Some of these can lead to injury (physical and mental), jail, hospitalization and death.

Alcohol and its effect on other nutrients

Alcoholic beverages are high in calories, anywhere from 80-800 calories per drink, calories that you may not consume otherwise. Also, alcohol may promote fat storage in the body as the body stores harmless fat and burns the alcohol as fuel. This can lead to a “beer belly”. After a night of drinking, many people choose to eat high fat foods to excess causing weight gain. Excess fat weight can slow down an athlete.

Alcohol does not contain proteins, vitamins or minerals and it may actually interfere with the absorption of key vital nutrients such as folic acid, zinc and thiamin. These nutrients are involved in the metabolism of fat, proteins and the formation of hemoglobin. The lack of these vitamins can lower energy and oxygen carrying capacity and thus negatively affect endurance sports.

Be responsible

Everyone responds differently to alcohol based on gender, body weight and metabolism. So keep in mind that a 6’4” 325 lb. offensive lineman who drinks regularly, more than likely will drink more than the 5’4” 137 lb. sprinter who drinks occasionally. Don’t be pressured into drinking contests with peers your same size and age, other factors must be accounted for.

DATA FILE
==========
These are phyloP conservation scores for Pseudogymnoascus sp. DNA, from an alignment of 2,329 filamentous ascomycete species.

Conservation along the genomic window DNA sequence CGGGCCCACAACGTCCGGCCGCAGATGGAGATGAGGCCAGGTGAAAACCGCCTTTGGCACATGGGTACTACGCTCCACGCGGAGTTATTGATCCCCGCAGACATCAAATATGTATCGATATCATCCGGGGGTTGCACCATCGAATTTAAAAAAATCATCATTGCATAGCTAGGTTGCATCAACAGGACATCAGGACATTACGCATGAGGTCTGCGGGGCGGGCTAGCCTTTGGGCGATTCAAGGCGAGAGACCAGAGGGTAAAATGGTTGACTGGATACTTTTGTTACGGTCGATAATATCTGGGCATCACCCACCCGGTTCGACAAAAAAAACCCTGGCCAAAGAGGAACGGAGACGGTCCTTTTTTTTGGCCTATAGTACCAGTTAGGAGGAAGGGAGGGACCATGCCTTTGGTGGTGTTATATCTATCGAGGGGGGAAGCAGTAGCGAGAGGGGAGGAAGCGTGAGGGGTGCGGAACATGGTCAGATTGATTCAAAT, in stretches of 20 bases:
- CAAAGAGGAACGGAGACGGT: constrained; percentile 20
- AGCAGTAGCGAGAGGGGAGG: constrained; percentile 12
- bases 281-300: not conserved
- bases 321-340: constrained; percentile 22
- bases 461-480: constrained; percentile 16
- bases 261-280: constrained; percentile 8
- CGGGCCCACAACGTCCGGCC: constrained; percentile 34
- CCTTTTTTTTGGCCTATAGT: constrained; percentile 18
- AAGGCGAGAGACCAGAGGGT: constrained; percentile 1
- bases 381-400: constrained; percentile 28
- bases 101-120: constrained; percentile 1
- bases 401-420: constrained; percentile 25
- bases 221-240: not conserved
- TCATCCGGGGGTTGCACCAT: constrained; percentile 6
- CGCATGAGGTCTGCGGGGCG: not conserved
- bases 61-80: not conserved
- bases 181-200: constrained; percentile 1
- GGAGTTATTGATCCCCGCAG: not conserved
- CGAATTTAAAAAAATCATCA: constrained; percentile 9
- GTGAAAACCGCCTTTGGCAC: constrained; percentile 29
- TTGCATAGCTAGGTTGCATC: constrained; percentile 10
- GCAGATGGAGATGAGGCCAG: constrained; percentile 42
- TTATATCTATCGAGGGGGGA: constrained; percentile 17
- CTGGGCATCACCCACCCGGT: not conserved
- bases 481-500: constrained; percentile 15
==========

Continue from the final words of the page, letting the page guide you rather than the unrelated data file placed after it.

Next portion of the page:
Develop rules for yourself inside and outside of competition. For example, choose not to drink in season and always limit the amount consumed in one sitting. Try alternating alcoholic beverages with water when you are out with friends. Don’t drink on an empty stomach and plan out snacks or meals ahead of time to avoid eating high fat foods later on. Refrain from participating in drinking games that increase the speed and amount of drinks you consume.

Being aware of how alcohol affects your performance can help you make informed choices on if and when to drink. The next time you plan on going out, think back to two-a-days, summer workouts, the goals you set for the season, and your teammates.

Once you’ve done that take these facts to the bar:

•Consuming 5 or more alcoholic beverages in one night will affect brain and body activities for up to 3 days.
•Two consecutive nights of binge drinking will affect brain and body activities for up to 5 days.

Additional references:

The National Center for Drug Free Sport: www.drugfreesport.com
The Partnership for a Drug-Free America: http://www.drugfree.org/Portal/
Mothers against drug driving: http://www.madd.org/
RADD - the entertainment industry's voice for road safety RADD was( formerly known as Recording Artists, Actors and Athletes Against Drunk Driving): http://www.radd.org/
Alcoholics Anonymous: http://www.aa.org/index.cfm?Media=PlayFlash
Teen New Drivers' Homepage provides useful tips for safer driving. www.teendriving.com
For information on peer-based collegiate alcohol abuse prevention programs, see www.bacchusgamma.org
National Motorists Association www.motorists.org
Women for Sobriety Encourages emotional and spiritual growth 1-800-333-1606 www.womenforsobriety.org
United States DUI Laws dui.drivinglaws.org
Sports Nutrition for Coaches, Bonci.
Nutrition: Concepts and Controversies, Sizer and Whitney.

Wednesday, March 31, 2010

K2 Bursts Onto the Scene as a Dangerous New Drug